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Artist unveils her enchanted garden

MIDDLEBURY — Ever since attending Trinity College and the University of Vermont after immigrating to the U.S. in 1939, Austrian-born artist Klara Calitri has considered the Green Mountain State home.
“I was a teacher (of history and languages) for many years, and every spare minute I had I would spend on my art. I always said that I would paint and pot when I retired,” the 87-year-old said.
And she has. The majority of Calitri’s work has been produced since she retired in Cornwall with her husband, Junius; she says that Vermont’s natural beauty is an inspiration to her. 
“Nature is very uplifting, inspiring, and consoling — all those things,” Calitri explained.
“The Enchanted Garden,” Calitri’s latest exhibit showcasing natural images in her artwork, will be on display from July 9 to Aug. 7 at the Art House in Middlebury’s Marble Works. An opening reception will take place this Friday from 5-9 p.m., featuring music by Thea Calitri Martin, the principal French horn of the Vermont Philharmonic Orchestra, along with vocalist Meredith Martin and Jazz musician Fred Haas. Complimentary refreshments will be provided.
The entertainment has a distinctive family flavor — the horn player is Calitri’s oldest daughter and the vocalist is her granddaughter.
When asked how she chose the name of the exhibit, Calitri said that there is a “certain mystique about gardens” that she wished to play upon. One of the pieces that will be on show, titled “Everyone Should Have a View of a Garden,” also influenced her naming of the exhibit.
Calitri is a multimedia artist, and as such her art display will feature monotypes, paintings, murals and porcelain sculptures, including hand-crafted bowls and fountains, with images of flowers, landscapes, still lives, dogs, frogs and birds.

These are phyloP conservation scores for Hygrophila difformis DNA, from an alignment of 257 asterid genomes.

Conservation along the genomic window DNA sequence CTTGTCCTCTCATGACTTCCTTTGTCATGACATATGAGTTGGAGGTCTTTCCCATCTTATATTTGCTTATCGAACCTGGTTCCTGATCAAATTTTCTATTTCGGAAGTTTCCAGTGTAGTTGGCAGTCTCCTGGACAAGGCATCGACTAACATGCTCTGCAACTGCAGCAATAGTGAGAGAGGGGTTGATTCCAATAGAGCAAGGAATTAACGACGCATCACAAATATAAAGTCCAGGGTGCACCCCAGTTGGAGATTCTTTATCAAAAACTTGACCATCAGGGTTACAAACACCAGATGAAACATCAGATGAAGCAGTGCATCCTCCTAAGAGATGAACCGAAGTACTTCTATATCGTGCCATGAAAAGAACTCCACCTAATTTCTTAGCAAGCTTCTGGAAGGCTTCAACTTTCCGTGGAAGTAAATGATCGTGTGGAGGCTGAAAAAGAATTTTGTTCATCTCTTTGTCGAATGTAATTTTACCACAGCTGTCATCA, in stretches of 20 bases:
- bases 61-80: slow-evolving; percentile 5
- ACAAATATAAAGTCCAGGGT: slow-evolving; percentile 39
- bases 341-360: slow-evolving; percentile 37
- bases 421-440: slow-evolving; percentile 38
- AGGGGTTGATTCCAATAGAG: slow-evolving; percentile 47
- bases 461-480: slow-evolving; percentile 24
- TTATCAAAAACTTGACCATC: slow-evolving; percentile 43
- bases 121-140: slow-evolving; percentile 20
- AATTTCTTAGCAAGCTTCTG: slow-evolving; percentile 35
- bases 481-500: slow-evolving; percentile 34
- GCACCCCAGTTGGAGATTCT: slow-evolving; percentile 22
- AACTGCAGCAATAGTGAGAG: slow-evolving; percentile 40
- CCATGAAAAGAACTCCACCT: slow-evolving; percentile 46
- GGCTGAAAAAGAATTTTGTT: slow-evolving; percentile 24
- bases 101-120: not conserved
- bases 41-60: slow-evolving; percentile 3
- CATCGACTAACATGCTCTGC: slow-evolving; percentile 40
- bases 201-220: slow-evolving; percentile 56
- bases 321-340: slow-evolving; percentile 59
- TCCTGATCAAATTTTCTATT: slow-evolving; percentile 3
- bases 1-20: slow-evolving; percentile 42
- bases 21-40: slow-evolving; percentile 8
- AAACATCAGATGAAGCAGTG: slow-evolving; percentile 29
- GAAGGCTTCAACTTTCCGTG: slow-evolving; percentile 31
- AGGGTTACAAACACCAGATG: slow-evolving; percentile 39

“I love that you can do so much with clay — you start with a piece of mud and end up with something very beautiful or useful. Porcelain also takes color very beautifully,” Calitri said of ceramics, her primary medium.
Each of her porcelain pieces has a unique shape and character, chiefly because she doesn’t use a pottery wheel — “it makes me seasick,” she laughingly explained.
Instead, Calitri adopted a method that she learned at a Frog Hollow Crafts Center workshop based on the way that native people in Peru used river stones to shape the clay.
“The stones create wonderful natural shapes,” Calitri said. “You end up with a product that is much more organic than if you’re working on a wheel. The pots are very light and tactile, and each shape turns out completely unique.”
Clearly the method is working for her. At a conference in Burlington two years ago, President Bill Clinton bought one of Calitri’s bowls, and Vermont Sen. Patrick Leahy recently selected one of her pieces as an artwork representative of Vermont to bring with him to Washington, D.C. 
Perhaps Calitri’s most distinctive pieces are her porcelain fountains, one of which features smooth ceramic stones at its base and will be on display at “the Enchanted Garden” exhibit. The fountains are Calitri’s way of ensuring that one of her favorite sounds — running water — is ever-present.
“It’s very soothing and pleasant to have a running fountain in a dining room or outside. I love the way it makes me feel,” Calitri said.
“You can feel the mood that I get from my surroundings in my art,” she stated, then laughed and added, “hopefully.”
For more information on Klara Calitri’s upcoming exhibit at the Art House visit www.arthousevt.com, or contact Mary Swanson at (802) 458–0464.

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